|LETTER TO THE EDITOR
|Year : 2011 | Volume
| Issue : 4 | Page : 331-332
When goldmann applanation tonometry is not reliable in post Lasik situations
KS Santhan Gopal
Kamalanethralaya, Bangalore, India
|Date of Web Publication||11-Jun-2011|
K S Santhan Gopal
Kamalanethralaya, 81, 7th Cross, First Floor, 4th Block, Koramangala, Near BDA complex, Bangalore - 560 034
Source of Support: None, Conflict of Interest: None
|How to cite this article:|
Santhan Gopal K S. When goldmann applanation tonometry is not reliable in post Lasik situations. Indian J Ophthalmol 2011;59:331-2
|How to cite this URL:|
Santhan Gopal K S. When goldmann applanation tonometry is not reliable in post Lasik situations. Indian J Ophthalmol [serial online] 2011 [cited 2020 Apr 5];59:331-2. Available from: http://www.ijo.in/text.asp?2011/59/4/331/82015
It was interesting to read the article "Misleading Goldmann applanation tonometry (GAT) in a post Lasik eye with interface fluid syndrome (IFS)"  by Senthil et al.
It is prudent for a lasik surgeon to remember the central message of this article, that in post Lasik situations, the various techniques of measuring the intra ocular pressure (IOP) do not always give a reliable reading because of alteration in the thickness and curvature of cornea. Since more and more eye surgeons of different subspecialties are venturing in to the Lasik arena, it is prudent that we do get to read more detailed articles of this nature.
In our own center (Jyothi Lasik vision centre, Bangalore, India), we do around 130 eyes a month of Lasik and PRK/epi Lasik and we used to come across raised IOP as a problem in around 20% of patients. Though our patients are, after Lasik or PRK routinely prescribed fluoromethalone now a days, instead of steroid drops, it was not unusual to come across a high IOP in many of these patients. Our patients presented in the first post operative week after Lasik with reduced vision and examination revealed slight corneal haze. In our Lasik centre, we did come across a number of patients in the first and second post operative weeks after Lasik, with slight corneal haze and blurred vision. It was difficult to decide whether to treat this as corneal haze due to early stage of DLK or due to fluid in the stroma and interface secondary to an increased IOP due to steroid drops. Recording of the IOP was not helpful as the recorded pressure always tended to be very low in these cases. The treatment for DLK is more frequent steroid drops and this would worsen the situation if the corneal haze is due to high IOP. The GAT in these eyes is not reliable at all in view of the reasons mentioned above. Erroneously treating these patients with more steroids for a diagnosis of diffuse lamellar keratitis (DLK) would worsen the situation. Before ordering corneal optical coherence tomography (OCT), an expensive but non invasive test, we do a simple clinical test . We decided to do this simple clinical test to help us decide the course of action. In the out-patient setting, we instill a drop of Beta blocker and give 250 mgm tablet of Diamox and recheck the cornea and vision after an hour. If the reduced vision and corneal haze is due to high IOP, this simple treatment is effective, dramatically so, in ameliorating the corneal haze and improving the vision. If the reduced vision is due to DLK, then the above treatment will not dramatically alter the situation nor will it worsen the situation. The patient with DLK will need more frequent steroid drops. I do hope that the authors agree with this simple clinical test. The proof of high IOP as the cause of the corneal haziness in situations where GAT is not reliable is to instill a drop of IOP lowering drug. Perhaps what starts as high IOP ends up as IFS if unrecognized and left untreated.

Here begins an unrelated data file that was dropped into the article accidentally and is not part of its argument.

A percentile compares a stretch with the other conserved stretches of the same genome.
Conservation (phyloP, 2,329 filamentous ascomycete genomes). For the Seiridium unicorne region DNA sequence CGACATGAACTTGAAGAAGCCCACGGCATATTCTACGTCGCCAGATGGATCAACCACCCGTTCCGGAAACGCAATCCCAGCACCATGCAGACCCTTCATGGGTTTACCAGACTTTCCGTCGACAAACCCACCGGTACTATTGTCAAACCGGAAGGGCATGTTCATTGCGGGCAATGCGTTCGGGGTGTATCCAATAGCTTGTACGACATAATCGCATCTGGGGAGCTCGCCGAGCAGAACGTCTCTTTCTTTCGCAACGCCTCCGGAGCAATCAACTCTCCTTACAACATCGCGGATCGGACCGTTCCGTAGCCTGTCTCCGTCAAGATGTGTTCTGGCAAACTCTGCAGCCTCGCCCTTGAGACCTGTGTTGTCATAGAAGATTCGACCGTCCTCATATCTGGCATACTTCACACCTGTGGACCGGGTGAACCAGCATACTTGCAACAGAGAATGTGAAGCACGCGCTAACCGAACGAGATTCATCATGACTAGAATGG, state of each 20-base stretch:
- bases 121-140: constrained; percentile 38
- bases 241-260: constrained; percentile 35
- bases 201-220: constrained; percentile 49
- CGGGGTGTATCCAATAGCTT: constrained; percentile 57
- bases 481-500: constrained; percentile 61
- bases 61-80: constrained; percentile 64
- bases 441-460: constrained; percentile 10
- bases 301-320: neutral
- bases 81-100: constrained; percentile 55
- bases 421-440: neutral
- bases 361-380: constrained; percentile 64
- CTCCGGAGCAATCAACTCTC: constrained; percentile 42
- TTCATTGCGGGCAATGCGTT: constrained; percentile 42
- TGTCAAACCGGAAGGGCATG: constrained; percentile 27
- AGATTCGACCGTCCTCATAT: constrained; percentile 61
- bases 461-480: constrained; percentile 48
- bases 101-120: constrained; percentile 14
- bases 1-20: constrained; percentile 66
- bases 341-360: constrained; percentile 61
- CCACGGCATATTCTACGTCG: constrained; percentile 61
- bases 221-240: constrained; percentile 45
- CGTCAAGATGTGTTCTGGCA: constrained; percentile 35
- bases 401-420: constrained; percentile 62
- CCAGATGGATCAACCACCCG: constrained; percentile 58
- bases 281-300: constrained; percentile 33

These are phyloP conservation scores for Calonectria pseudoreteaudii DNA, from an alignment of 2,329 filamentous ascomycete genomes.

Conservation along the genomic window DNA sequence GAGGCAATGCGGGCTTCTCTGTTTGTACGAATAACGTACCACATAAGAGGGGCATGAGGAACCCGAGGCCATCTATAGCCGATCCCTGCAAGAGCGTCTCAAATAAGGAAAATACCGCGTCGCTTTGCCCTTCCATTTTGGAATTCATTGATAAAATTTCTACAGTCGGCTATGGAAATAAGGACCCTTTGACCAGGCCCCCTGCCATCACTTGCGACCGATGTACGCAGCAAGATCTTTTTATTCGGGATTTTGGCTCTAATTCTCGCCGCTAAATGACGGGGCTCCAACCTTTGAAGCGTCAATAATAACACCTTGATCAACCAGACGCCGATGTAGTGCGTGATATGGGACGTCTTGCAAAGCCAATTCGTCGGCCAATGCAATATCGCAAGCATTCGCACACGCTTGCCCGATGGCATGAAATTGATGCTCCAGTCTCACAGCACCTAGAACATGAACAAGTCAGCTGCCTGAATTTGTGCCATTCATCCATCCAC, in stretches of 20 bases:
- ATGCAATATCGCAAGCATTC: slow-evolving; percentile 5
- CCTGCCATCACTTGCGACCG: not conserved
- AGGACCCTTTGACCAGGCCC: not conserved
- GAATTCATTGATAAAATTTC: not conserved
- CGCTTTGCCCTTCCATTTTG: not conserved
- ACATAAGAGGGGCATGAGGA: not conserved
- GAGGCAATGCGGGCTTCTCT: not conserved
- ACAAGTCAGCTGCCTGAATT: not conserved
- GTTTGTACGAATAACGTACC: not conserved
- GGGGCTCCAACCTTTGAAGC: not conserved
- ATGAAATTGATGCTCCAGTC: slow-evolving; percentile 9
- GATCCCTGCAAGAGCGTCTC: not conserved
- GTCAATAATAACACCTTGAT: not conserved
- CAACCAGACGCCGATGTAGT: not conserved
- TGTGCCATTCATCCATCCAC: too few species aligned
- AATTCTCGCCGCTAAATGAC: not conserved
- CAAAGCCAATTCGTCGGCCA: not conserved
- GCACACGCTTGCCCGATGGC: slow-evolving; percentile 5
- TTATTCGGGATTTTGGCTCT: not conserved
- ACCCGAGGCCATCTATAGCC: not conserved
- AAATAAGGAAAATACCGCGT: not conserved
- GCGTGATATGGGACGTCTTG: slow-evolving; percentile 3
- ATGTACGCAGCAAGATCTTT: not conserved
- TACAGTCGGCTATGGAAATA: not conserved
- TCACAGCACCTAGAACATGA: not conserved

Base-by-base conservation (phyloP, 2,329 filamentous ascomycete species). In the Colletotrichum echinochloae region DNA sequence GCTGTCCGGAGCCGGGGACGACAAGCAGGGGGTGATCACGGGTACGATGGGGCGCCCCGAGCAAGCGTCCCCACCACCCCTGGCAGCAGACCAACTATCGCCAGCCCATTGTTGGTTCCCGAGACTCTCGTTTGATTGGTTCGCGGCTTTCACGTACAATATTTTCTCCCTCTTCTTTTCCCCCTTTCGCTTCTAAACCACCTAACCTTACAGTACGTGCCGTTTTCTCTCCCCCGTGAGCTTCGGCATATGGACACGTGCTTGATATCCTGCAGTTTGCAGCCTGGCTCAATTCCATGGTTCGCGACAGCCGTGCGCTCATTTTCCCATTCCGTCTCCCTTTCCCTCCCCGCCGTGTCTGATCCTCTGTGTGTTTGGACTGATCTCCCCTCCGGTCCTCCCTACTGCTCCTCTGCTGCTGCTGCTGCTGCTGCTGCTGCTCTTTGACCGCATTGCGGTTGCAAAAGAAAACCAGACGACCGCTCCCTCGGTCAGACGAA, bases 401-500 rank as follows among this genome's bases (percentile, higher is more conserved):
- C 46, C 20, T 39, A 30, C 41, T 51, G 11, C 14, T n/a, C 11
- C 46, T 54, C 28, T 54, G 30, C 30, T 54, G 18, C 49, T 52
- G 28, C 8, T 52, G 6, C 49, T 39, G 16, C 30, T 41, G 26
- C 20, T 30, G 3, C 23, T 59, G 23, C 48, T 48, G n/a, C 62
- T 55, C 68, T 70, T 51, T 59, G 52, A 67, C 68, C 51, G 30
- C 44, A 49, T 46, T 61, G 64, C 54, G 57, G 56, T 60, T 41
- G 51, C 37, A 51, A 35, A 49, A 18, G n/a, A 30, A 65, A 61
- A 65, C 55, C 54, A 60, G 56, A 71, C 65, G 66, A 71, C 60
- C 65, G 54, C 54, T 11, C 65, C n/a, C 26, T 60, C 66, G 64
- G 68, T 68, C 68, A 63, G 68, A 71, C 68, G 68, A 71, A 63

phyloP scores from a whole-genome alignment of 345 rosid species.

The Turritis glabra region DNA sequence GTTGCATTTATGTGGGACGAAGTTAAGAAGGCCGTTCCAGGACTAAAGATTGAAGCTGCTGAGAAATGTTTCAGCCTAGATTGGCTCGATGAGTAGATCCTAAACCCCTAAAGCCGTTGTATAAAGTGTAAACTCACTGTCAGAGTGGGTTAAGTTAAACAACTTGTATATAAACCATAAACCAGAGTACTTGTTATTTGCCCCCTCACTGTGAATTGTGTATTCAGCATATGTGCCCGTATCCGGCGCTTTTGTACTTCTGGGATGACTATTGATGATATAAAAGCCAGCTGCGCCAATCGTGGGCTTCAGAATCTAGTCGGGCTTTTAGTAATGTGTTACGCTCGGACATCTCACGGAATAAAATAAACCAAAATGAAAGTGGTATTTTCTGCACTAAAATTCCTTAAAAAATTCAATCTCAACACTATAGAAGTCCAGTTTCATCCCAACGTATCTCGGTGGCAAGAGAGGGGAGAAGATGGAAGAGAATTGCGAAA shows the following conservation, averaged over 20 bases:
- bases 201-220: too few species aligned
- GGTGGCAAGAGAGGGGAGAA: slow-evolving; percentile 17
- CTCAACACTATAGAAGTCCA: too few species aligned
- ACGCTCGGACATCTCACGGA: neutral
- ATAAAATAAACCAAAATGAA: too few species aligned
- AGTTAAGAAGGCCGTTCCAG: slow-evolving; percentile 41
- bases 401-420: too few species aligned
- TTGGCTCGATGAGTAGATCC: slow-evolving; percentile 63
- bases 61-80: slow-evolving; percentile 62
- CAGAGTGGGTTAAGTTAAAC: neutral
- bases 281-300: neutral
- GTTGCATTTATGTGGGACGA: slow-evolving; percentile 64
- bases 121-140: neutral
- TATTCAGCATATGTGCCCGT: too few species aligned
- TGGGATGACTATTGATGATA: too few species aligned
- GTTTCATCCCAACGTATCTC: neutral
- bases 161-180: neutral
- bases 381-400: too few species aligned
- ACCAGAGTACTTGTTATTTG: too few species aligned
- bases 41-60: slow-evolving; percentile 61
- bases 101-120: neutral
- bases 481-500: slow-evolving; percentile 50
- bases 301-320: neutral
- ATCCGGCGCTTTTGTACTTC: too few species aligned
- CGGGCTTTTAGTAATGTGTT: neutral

The next question that has puzzling is, why do we see more steroid induced pressure spikes in post Lasik eyes as compared to the normal myopic eyes receiving steroids for other reasons? What makes these eyes to spike the pressures in post lasik situation? 
May be that in these eyes, pressure spikes occur more often due to:
- Reduced corneal thickness leading to quicker transport of drug in to the anterior chamber
- The potential intra corneal space acts as a reservoir for the steroid and so a greater amount of the drug enters the anterior chamber quickly and is sustained for a longer duration
The source of the fluid in the interface space could be tear film or from anterior chamber. It is difficult to prove the exact nature of the interface fluid due to the small quantity present and difficulty in extracting it. Also, it is usually not easily recognizable with slit lamp.
I fully agree with the authors' observation that the clinicians are more likely to encounter similar situations after Lasik.
| References|| |
Senthil S, Rathi V, Garudadri C. Misleading Goldmann applanation tonometry in a post-LASIK eye with interface fluid syndrome. Indian J Ophthalmol 2010;58:333-5.
Frucht-Pery J, Landau D, Raiskup F, Orucov F, Strassman E, Blumenthal EZ, et al
. Early transient visual acuity loss after LASIK due to steroid-induced elevation of intraocular pressure. J Refract Surg 2007;23:244-51.